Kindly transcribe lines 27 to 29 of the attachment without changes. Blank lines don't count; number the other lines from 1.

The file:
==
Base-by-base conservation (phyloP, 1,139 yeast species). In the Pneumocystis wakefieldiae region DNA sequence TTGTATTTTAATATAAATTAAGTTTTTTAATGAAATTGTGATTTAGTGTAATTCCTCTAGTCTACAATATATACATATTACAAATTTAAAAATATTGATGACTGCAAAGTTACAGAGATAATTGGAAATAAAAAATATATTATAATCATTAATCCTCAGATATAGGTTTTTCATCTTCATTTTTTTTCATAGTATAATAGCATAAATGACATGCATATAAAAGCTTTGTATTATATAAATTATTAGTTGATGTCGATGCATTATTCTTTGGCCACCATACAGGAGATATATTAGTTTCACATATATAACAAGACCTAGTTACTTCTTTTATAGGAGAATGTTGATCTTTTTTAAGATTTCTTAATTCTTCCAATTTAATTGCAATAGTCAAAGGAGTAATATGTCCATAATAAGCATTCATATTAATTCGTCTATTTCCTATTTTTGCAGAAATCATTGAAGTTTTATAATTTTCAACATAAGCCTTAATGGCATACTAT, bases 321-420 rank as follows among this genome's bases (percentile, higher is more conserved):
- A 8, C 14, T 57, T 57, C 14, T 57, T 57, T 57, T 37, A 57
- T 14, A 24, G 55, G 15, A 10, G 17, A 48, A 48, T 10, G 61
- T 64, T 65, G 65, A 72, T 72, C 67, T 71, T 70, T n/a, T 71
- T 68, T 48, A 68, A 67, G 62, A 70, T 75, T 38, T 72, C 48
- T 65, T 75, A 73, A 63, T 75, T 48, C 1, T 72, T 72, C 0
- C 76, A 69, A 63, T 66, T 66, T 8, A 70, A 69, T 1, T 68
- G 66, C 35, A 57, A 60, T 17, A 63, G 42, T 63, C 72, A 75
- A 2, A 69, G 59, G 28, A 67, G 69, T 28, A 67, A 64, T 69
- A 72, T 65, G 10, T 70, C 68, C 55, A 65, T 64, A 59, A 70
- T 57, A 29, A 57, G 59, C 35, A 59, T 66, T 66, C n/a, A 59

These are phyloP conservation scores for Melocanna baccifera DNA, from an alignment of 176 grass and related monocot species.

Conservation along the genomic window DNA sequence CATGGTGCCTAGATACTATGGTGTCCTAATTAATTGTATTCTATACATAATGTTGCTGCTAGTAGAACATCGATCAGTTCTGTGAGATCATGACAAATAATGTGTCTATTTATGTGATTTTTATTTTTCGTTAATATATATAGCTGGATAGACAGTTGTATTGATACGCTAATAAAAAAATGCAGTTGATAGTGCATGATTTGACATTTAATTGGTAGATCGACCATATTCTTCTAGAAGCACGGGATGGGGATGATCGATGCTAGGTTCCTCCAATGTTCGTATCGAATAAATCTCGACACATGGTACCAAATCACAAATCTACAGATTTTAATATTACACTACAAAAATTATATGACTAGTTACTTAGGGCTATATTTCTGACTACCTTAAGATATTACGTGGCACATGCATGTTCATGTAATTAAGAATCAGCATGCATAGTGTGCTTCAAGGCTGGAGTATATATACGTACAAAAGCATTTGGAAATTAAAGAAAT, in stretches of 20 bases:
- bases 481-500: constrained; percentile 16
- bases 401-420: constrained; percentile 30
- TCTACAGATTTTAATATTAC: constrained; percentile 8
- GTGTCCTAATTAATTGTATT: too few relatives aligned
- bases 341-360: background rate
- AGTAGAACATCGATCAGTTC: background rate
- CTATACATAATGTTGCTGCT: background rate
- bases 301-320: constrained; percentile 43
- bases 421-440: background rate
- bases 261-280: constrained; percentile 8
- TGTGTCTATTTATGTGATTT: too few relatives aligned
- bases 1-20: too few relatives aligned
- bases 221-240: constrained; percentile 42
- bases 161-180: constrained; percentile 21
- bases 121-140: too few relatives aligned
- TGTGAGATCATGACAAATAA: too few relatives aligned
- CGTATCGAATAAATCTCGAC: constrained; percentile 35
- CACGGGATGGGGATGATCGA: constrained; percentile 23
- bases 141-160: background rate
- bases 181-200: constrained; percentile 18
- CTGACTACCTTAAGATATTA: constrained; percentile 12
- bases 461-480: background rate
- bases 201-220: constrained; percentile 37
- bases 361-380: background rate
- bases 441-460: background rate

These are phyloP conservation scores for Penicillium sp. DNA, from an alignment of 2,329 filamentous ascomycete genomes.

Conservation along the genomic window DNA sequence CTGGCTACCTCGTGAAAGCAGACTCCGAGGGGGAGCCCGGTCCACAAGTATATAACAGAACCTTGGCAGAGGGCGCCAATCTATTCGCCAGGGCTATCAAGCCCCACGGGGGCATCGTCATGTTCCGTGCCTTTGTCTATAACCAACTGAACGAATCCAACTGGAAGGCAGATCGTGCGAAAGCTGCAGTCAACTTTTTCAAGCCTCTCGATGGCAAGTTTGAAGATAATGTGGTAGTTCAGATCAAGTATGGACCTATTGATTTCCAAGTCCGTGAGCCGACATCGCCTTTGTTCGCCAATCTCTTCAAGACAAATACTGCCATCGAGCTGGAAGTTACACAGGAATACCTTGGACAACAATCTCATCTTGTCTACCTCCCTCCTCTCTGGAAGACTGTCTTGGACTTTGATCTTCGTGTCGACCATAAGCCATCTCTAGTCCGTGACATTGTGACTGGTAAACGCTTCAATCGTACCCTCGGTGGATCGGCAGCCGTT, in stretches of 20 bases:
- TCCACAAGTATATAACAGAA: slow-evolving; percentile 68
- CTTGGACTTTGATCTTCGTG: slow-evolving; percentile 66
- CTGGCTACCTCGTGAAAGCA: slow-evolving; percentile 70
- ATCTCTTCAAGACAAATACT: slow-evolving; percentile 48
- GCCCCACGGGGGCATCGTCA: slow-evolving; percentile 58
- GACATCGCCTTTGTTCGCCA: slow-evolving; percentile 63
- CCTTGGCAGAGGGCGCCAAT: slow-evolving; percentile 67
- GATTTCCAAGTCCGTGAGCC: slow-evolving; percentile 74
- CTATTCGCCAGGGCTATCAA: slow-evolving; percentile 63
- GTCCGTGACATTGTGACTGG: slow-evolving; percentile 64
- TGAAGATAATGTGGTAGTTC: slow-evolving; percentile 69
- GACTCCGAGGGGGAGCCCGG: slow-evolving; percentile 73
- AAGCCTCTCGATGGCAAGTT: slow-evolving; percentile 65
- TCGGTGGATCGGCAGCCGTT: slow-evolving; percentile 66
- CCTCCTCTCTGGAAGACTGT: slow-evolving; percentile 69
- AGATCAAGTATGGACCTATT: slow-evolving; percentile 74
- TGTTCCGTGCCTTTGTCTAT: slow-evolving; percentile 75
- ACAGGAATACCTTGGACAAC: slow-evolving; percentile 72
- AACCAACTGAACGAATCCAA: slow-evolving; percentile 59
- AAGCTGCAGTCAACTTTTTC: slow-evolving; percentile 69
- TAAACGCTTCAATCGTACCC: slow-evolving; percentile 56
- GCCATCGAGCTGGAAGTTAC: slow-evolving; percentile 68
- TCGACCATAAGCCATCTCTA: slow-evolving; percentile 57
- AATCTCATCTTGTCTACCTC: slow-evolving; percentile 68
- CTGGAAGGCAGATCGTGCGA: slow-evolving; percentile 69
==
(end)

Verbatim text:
- bases 161-180: constrained; percentile 21
- bases 121-140: too few relatives aligned
- TGTGAGATCATGACAAATAA: too few relatives aligned